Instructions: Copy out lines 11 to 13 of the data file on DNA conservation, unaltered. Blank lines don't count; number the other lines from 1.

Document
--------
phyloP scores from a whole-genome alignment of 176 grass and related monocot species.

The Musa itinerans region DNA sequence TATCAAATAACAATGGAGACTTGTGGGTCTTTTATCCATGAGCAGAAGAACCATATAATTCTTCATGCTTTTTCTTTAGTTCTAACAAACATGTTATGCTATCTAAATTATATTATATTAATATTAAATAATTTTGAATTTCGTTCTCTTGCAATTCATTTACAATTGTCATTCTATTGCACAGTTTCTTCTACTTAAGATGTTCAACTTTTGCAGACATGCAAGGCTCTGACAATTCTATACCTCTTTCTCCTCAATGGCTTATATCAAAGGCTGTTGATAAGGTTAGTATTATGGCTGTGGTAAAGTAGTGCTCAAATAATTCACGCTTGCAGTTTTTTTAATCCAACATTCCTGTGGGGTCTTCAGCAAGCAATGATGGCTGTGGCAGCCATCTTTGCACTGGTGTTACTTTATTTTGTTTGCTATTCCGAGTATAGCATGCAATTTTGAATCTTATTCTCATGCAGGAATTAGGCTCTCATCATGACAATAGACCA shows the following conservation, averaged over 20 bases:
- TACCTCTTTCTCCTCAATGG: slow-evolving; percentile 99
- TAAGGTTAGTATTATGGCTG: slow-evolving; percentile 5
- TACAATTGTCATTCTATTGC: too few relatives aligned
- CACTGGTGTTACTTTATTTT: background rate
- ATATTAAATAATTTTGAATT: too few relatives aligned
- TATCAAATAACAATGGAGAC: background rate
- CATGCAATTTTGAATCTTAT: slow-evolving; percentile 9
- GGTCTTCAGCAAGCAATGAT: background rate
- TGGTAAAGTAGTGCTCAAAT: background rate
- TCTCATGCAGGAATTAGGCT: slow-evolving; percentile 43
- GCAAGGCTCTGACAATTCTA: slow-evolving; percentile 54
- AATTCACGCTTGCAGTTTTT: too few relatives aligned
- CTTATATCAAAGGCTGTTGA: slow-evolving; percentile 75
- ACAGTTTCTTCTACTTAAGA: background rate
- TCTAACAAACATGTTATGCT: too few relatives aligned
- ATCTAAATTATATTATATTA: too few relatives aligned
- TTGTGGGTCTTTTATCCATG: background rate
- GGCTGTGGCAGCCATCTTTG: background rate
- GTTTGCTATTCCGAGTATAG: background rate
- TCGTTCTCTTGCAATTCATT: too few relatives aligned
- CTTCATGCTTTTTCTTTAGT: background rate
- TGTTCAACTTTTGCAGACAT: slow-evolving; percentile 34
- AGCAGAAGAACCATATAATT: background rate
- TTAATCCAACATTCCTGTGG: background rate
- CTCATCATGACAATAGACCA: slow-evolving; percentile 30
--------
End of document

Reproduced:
- TGGTAAAGTAGTGCTCAAAT: background rate
- TCTCATGCAGGAATTAGGCT: slow-evolving; percentile 43
- GCAAGGCTCTGACAATTCTA: slow-evolving; percentile 54